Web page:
1. This site uses cookies. By continuing to use this site, you are agreeing to our use of cookies. Learn More.
  2. Hi Guest, welcome to the TES Community!

    Connect with like-minded education professionals and have your say on the issues that matter to you.

    Don't forget to look at the how to guide.

    Dismiss Notice

the flowers of my childhood

Discussion in 'Personal' started by nizebaby, Sep 13, 2018.

  1. nizebaby

    nizebaby Star commenter

    Just a list, really. Some are scented, others just pretty. Some have lovely names,

    In no particular order:

    Sweet peas
    Night-scented stocks
    tea roses
    bleeding hearts
    It's not a complete list, but who cares? Please add to it!
    Last edited: Sep 13, 2018
  2. nizebaby

    nizebaby Star commenter

    frangipani123, Jamvic and nomad like this.
  3. nizebaby

    nizebaby Star commenter

    Weĺl, I hope that's reminded some of you of the beautiful sights, smells and bee-sounds of the gardens of our youth.
    Jamvic, Lara mfl 05 and nomad like this.
  4. bombaysapphire

    bombaysapphire Star commenter

    It has reminded me of my Dad proudly bringing in the first sweetpeas of the year and presenting them to my Mum. Large lump in throat.
  5. mothorchid

    mothorchid Star commenter

    Phlox (sp?) was always a favourite. I have tried to grow it, but the snails always eat it before it flowers.
    Jamvic, monicabilongame and nomad like this.
  6. nomad

    nomad Star commenter

    My early childhood was spent living in a rural house which had a typical 'country cottage' garden at the front. There was a part-cemented low drystone wall with two gates which was home to both slow worms and nasturtiums living in the cracks and tall hollyhocks growing behind the walls.

    I also remember the fiery crocosmia stems in the summer months. (It was inevitably sunny in my early memories).
    Jamvic and Lara mfl 05 like this.
  7. foxtail3

    foxtail3 Star commenter

    Certainly, nasturtiums in our back garden. And lupins. I can’t grow lupins.
    Jamvic likes this.
  8. magic surf bus

    magic surf bus Star commenter

    Not so much flowers, but the general aroma of elder takes me straight back to childhood because we spent a lot of time rootling around in hedgerows.
    Jamvic likes this.
  9. Jamvic

    Jamvic Star commenter

    The ones that remind me of my younger childhood days are:

    Hyacinthoides non-scripta -Bluebells - A beautiful, vast carpet of them every year in the woods across from our house. Mum used to pretend to be thrilled by the armfuls we brought home for her. Even though she knew they would be wilted and dead within the hour, even in water.


    Galanthus - Snowdrops - first flower to appear in our front garden every year. A sure sign that my birthday was imminent.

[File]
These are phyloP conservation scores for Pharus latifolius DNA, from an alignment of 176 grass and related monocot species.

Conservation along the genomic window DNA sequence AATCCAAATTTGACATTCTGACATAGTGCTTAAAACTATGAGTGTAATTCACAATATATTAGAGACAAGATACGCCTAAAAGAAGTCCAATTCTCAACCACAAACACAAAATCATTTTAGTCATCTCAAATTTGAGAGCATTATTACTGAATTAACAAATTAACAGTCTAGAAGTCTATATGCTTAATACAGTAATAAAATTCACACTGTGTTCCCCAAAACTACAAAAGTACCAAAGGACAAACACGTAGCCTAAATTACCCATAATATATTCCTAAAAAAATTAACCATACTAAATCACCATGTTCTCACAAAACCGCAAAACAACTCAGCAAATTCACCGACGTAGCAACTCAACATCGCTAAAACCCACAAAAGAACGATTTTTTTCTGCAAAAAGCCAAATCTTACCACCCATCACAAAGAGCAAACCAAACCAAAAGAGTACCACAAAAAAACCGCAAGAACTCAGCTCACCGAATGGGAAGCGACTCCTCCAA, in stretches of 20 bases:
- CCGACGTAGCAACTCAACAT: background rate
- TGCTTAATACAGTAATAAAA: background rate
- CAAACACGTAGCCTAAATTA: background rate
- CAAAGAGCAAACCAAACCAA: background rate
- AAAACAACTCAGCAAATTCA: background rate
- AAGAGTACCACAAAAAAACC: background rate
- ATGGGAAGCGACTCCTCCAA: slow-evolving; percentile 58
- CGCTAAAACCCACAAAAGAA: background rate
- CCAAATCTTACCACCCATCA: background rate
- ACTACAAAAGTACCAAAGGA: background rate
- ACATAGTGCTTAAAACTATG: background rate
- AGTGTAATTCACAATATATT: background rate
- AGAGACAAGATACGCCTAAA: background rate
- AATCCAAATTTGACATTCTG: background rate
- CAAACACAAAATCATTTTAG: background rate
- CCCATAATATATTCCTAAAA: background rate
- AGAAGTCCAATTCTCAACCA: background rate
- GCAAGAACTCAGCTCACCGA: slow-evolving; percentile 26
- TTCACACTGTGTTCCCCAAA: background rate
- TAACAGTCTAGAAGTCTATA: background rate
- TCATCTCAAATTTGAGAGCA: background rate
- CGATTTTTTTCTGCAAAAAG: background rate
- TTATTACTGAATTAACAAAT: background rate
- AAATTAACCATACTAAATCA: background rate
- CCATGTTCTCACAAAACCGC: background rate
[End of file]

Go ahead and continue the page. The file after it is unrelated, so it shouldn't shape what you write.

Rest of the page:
Leucanthemum vulgare - Oxeye Daisies (or as we called them Dog Daisies) Swaithes of them grew in the meadows and fields I used to play in at the bottom of our wood. Reminds me of lovely long summer days.


    Ranunculus acris - Buttercups - Vital childhood flower that you had to hold under your chin every year to make sure you still liked butter.


    Anthriscus sylvestris - Cow Parsley (or as we called it Mother-die) - Grew at the sides of the meadows and on sloping grass banks. Never to be picked under any circumstances as picking it was sure to bring catastrophe down upon your mother. I never quite believed this but was much too cautious a child to test the superstition.

    TCSC47 likes this.
  10. nizebaby

    nizebaby Star commenter

    michaelmas daisies and meadowsweet
    Jamvic likes this.
  11. Dunteachin

    Dunteachin Star commenter

    Dandelions. We had a back yard.
  12. Jamvic

    Jamvic Star commenter

    A most suitable place for them if you also had an outdoor backyard loo. We used to call them ‘wee the beds’. ****-in-the-beds was used by some of my friends but considered much too vulgar by my mum :D

    BOTH NAMES for this plant are descriptive of its properties. Dandelion = dent de lion (French for lion's tooth) i.e. the jagged leaves; and ****-in-the-bed (the same in French, too: pissenlit) on account of its diuretic effects when eaten.
    Dunteachin likes this.
  13. nizebaby

    nizebaby Star commenter

    We didn't have all of those flowers in our garden!
  14. lexus300

    lexus300 Star commenter

    Primroses, wild and cowslips sorry no picture.


    Found some.
    Jamvic likes this.
  15. Aquamarina1234

    Aquamarina1234 Star commenter

    Asters, dahlias, chrysanthemums, hydrangeas.
    Jamvic likes this.
  16. Dodros

    Dodros Star commenter

    I recall my late Dad planting orange lilies in the garden sixty years ago. For him it was a reminder of his mother's garden in the west of Scotland. Later on, however, he told me that the presence of these flowers in an early twentieth century Scottish garden indicated a certain religious affiliation and was expected by local church elders.
    JosieWhitehead and Jamvic like this.
  17. coffeekid

    coffeekid Star commenter

    Bluebells for me, and those tiny blue flowers that grow in the grass. Oh, and clover. I wanted to call our daughter Clover but my husband vetoed it because of the margarine.
    Jamvic likes this.
  18. coffeekid

    coffeekid Star commenter

    And Lupins! LOVE them. I have loads in the garden and they're still producing new blooms even though it's like winter now.
    JosieWhitehead and Jamvic like this.
  19. mothorchid

    mothorchid Star commenter

    @coffeekid, could the tiny blue flowers have been speedwell?
  20. sunshineneeded

    sunshineneeded Star commenter

    A white lilac tree with an amazing scent. Forsythia, michaelmas daisies, golden rod, irises and sweet william.

Share This Page